S&P 500 companies start facing up to the potential Brexit costs

Fri Jul 22, 2016 4:02pm EDT
 
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By Noel Randewich and Caroline Valetkevitch

SAN FRANCISCO/NEW YORK (Reuters) - U.S. companies, facing investors in their first profit reporting season since Great Britain voted to leave the European Union, are broadly conceding that the so-called "Brexit" could weigh on earnings.

Companies from General Motors (GM.N: Quote) to Yum Brands (YUM.N: Quote) to FedEx (FDX.N: Quote) say they do expect a hit, though it is too soon to tell how deep it may be or when it will come.

Wall Street investors were originally rattled by the Brexit vote and independent analysts have suggested it could cost U.S. companies billions of dollars in earnings due both to currency factors and also to lost sales in Europe. At least 49 of 85 S&P 500 companies with quarterly conference calls since the end of June have talked about Brexit.

On Thursday, GM said it was considering cost cuts in Europe to offset up to $400 million of potential headwinds triggered by Brexit.

"The result of the vote has adversely impacted the British pound and the uncertainty has put a strain on the UK automotive industry," Chuck Stevens, executive vice president and chief financial officer told investors.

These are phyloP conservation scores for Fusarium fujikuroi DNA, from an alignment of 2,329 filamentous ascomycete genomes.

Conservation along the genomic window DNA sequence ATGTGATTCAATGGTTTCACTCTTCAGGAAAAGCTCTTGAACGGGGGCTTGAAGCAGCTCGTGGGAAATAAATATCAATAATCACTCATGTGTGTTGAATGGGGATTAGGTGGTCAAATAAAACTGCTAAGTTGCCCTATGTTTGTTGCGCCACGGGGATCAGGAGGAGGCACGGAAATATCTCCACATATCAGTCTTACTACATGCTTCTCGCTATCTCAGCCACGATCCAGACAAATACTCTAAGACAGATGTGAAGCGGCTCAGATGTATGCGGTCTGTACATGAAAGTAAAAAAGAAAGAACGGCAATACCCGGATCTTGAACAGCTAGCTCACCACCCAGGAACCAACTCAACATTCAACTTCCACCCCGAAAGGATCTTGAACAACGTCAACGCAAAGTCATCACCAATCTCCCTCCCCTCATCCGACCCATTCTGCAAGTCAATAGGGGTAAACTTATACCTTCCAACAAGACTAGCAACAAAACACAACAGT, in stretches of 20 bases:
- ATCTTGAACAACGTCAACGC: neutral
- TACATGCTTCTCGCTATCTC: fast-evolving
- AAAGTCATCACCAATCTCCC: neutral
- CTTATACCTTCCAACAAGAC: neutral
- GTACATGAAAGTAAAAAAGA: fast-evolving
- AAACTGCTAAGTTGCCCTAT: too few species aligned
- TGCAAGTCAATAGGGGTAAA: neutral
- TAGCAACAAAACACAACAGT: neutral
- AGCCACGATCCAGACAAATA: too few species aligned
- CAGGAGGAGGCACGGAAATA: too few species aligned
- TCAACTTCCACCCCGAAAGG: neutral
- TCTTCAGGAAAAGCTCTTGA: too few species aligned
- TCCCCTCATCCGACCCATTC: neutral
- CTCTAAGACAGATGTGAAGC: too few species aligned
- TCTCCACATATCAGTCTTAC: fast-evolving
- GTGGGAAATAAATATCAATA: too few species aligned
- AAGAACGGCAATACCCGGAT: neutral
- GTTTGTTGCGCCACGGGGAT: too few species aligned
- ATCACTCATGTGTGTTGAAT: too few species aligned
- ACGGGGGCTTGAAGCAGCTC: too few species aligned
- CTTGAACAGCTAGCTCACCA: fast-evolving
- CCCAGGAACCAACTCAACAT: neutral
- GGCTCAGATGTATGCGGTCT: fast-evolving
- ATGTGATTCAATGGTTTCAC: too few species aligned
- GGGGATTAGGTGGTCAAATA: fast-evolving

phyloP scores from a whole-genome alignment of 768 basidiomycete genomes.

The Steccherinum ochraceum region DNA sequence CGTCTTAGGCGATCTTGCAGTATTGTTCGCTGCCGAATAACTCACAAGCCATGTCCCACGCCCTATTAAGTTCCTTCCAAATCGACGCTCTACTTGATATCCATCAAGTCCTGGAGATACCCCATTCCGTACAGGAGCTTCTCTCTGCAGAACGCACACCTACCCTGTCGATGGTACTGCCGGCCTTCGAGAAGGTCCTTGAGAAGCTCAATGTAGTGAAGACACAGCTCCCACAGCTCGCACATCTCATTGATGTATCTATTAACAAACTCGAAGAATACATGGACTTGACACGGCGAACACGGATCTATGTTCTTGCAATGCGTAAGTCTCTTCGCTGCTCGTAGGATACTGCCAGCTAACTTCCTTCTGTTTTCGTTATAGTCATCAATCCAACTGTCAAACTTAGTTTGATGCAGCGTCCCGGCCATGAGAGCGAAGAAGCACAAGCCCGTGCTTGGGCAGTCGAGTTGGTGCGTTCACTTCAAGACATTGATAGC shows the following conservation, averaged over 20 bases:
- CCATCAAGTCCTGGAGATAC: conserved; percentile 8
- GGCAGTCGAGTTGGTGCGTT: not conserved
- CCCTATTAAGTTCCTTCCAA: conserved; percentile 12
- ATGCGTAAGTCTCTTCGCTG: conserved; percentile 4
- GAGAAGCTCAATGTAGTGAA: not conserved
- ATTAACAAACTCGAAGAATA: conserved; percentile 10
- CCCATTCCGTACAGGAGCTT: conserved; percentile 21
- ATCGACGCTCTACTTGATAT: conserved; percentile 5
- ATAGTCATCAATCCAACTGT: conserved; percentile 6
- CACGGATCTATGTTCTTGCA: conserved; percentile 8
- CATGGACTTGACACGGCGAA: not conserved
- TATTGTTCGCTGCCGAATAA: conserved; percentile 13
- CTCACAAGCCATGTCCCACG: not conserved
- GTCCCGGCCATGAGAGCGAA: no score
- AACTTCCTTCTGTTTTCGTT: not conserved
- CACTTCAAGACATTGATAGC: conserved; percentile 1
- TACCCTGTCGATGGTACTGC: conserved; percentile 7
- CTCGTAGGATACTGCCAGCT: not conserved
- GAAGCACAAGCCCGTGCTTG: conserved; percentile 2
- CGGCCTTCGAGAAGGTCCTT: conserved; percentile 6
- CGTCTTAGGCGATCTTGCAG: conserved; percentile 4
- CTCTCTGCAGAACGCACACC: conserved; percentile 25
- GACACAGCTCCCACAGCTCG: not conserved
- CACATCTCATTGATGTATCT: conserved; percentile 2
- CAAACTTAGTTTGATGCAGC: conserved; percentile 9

Visa Inc (V.N: Quote), which completed its acquisition of Visa Europe last month, late Thursday said Brexit will affect currency exchange rates and economic growth in the short term, and that the vote has "introduced significant uncertainty."

PayPal Holdings (PYPL.O: Quote) said Brexit will have some effect on its regulatory environment, while General Electric (GE.N: Quote) on Friday said Brexit adds "another point of volatility."

FedEx Corp, in its annual report filed July 17, said Britain's exit could result in a global economic downturn, which could depress the demand for its services as well as create new trade regulations.   Continued...

 
General Motors CEO Mary Barra presents the new Opel Astra during the media day at the Frankfurt Motor Show (IAA) in Frankfurt, Germany September 15, 2015. REUTERS/Kai Pfaffenbach